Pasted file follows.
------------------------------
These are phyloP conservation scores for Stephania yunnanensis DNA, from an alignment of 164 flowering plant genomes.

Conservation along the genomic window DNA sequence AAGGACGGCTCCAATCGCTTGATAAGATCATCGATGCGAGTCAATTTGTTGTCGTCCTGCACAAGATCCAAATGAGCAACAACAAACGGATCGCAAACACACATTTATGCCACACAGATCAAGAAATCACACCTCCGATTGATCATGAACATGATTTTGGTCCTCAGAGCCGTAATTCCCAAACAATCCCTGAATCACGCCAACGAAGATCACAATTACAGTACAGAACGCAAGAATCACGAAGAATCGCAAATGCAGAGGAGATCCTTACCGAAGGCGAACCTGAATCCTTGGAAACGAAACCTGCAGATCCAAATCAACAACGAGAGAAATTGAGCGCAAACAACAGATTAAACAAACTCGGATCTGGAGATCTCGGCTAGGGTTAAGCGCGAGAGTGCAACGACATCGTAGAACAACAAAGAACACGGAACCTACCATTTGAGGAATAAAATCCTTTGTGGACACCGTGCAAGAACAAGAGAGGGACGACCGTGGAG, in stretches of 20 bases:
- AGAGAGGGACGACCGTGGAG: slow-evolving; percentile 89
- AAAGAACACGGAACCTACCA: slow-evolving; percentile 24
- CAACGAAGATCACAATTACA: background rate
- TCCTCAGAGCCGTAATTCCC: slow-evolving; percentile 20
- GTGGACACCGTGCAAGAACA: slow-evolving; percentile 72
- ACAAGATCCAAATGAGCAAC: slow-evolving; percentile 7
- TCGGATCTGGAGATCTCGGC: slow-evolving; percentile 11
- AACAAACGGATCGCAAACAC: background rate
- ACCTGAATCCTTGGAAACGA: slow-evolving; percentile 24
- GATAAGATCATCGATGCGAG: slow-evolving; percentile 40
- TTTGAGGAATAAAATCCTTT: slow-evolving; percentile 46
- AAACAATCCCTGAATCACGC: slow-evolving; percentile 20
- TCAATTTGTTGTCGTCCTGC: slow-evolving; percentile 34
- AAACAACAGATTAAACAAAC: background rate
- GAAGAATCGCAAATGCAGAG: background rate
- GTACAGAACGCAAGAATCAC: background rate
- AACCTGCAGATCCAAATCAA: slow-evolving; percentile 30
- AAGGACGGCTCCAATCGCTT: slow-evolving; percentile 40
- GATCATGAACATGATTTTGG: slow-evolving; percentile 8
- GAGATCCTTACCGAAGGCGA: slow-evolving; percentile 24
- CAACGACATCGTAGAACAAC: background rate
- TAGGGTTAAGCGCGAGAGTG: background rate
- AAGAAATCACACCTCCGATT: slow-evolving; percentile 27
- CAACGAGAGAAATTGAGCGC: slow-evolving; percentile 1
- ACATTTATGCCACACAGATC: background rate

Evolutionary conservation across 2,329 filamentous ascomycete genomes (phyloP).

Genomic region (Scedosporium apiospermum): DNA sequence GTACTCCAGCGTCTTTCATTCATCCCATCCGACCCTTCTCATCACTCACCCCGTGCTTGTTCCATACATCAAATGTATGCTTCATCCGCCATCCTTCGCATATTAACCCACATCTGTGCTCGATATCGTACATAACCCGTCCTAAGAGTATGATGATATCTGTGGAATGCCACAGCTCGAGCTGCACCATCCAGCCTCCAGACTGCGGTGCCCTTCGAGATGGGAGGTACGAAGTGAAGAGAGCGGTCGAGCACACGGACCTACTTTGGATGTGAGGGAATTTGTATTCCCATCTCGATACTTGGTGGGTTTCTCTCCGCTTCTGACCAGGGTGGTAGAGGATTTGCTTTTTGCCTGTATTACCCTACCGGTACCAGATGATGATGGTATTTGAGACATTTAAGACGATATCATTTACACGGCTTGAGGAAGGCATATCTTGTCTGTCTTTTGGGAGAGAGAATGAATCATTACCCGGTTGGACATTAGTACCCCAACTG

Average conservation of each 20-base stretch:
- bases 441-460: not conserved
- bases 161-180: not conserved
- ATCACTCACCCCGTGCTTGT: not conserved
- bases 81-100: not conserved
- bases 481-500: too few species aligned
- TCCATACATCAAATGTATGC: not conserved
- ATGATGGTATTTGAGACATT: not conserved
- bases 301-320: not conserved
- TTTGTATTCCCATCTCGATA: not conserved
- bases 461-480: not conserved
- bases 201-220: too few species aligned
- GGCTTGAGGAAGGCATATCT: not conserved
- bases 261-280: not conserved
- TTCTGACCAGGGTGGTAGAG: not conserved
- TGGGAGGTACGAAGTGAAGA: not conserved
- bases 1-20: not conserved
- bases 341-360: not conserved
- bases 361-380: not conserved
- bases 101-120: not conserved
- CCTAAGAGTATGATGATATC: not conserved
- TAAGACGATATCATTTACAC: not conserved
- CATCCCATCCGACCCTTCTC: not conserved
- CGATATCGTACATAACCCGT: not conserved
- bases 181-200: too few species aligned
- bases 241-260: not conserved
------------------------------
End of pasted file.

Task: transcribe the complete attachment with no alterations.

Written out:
These are phyloP conservation scores for Stephania yunnanensis DNA, from an alignment of 164 flowering plant genomes.

Conservation along the genomic window DNA sequence AAGGACGGCTCCAATCGCTTGATAAGATCATCGATGCGAGTCAATTTGTTGTCGTCCTGCACAAGATCCAAATGAGCAACAACAAACGGATCGCAAACACACATTTATGCCACACAGATCAAGAAATCACACCTCCGATTGATCATGAACATGATTTTGGTCCTCAGAGCCGTAATTCCCAAACAATCCCTGAATCACGCCAACGAAGATCACAATTACAGTACAGAACGCAAGAATCACGAAGAATCGCAAATGCAGAGGAGATCCTTACCGAAGGCGAACCTGAATCCTTGGAAACGAAACCTGCAGATCCAAATCAACAACGAGAGAAATTGAGCGCAAACAACAGATTAAACAAACTCGGATCTGGAGATCTCGGCTAGGGTTAAGCGCGAGAGTGCAACGACATCGTAGAACAACAAAGAACACGGAACCTACCATTTGAGGAATAAAATCCTTTGTGGACACCGTGCAAGAACAAGAGAGGGACGACCGTGGAG, in stretches of 20 bases:
- AGAGAGGGACGACCGTGGAG: slow-evolving; percentile 89
- AAAGAACACGGAACCTACCA: slow-evolving; percentile 24
- CAACGAAGATCACAATTACA: background rate
- TCCTCAGAGCCGTAATTCCC: slow-evolving; percentile 20
- GTGGACACCGTGCAAGAACA: slow-evolving; percentile 72
- ACAAGATCCAAATGAGCAAC: slow-evolving; percentile 7
- TCGGATCTGGAGATCTCGGC: slow-evolving; percentile 11
- AACAAACGGATCGCAAACAC: background rate
- ACCTGAATCCTTGGAAACGA: slow-evolving; percentile 24
- GATAAGATCATCGATGCGAG: slow-evolving; percentile 40
- TTTGAGGAATAAAATCCTTT: slow-evolving; percentile 46
- AAACAATCCCTGAATCACGC: slow-evolving; percentile 20
- TCAATTTGTTGTCGTCCTGC: slow-evolving; percentile 34
- AAACAACAGATTAAACAAAC: background rate
- GAAGAATCGCAAATGCAGAG: background rate
- GTACAGAACGCAAGAATCAC: background rate
- AACCTGCAGATCCAAATCAA: slow-evolving; percentile 30
- AAGGACGGCTCCAATCGCTT: slow-evolving; percentile 40
- GATCATGAACATGATTTTGG: slow-evolving; percentile 8
- GAGATCCTTACCGAAGGCGA: slow-evolving; percentile 24
- CAACGACATCGTAGAACAAC: background rate
- TAGGGTTAAGCGCGAGAGTG: background rate
- AAGAAATCACACCTCCGATT: slow-evolving; percentile 27
- CAACGAGAGAAATTGAGCGC: slow-evolving; percentile 1
- ACATTTATGCCACACAGATC: background rate

Evolutionary conservation across 2,329 filamentous ascomycete genomes (phyloP).

Genomic region (Scedosporium apiospermum): DNA sequence GTACTCCAGCGTCTTTCATTCATCCCATCCGACCCTTCTCATCACTCACCCCGTGCTTGTTCCATACATCAAATGTATGCTTCATCCGCCATCCTTCGCATATTAACCCACATCTGTGCTCGATATCGTACATAACCCGTCCTAAGAGTATGATGATATCTGTGGAATGCCACAGCTCGAGCTGCACCATCCAGCCTCCAGACTGCGGTGCCCTTCGAGATGGGAGGTACGAAGTGAAGAGAGCGGTCGAGCACACGGACCTACTTTGGATGTGAGGGAATTTGTATTCCCATCTCGATACTTGGTGGGTTTCTCTCCGCTTCTGACCAGGGTGGTAGAGGATTTGCTTTTTGCCTGTATTACCCTACCGGTACCAGATGATGATGGTATTTGAGACATTTAAGACGATATCATTTACACGGCTTGAGGAAGGCATATCTTGTCTGTCTTTTGGGAGAGAGAATGAATCATTACCCGGTTGGACATTAGTACCCCAACTG

Average conservation of each 20-base stretch:
- bases 441-460: not conserved
- bases 161-180: not conserved
- ATCACTCACCCCGTGCTTGT: not conserved
- bases 81-100: not conserved
- bases 481-500: too few species aligned
- TCCATACATCAAATGTATGC: not conserved
- ATGATGGTATTTGAGACATT: not conserved
- bases 301-320: not conserved
- TTTGTATTCCCATCTCGATA: not conserved
- bases 461-480: not conserved
- bases 201-220: too few species aligned
- GGCTTGAGGAAGGCATATCT: not conserved
- bases 261-280: not conserved
- TTCTGACCAGGGTGGTAGAG: not conserved
- TGGGAGGTACGAAGTGAAGA: not conserved
- bases 1-20: not conserved
- bases 341-360: not conserved
- bases 361-380: not conserved
- bases 101-120: not conserved
- CCTAAGAGTATGATGATATC: not conserved
- TAAGACGATATCATTTACAC: not conserved
- CATCCCATCCGACCCTTCTC: not conserved
- CGATATCGTACATAACCCGT: not conserved
- bases 181-200: too few species aligned
- bases 241-260: not conserved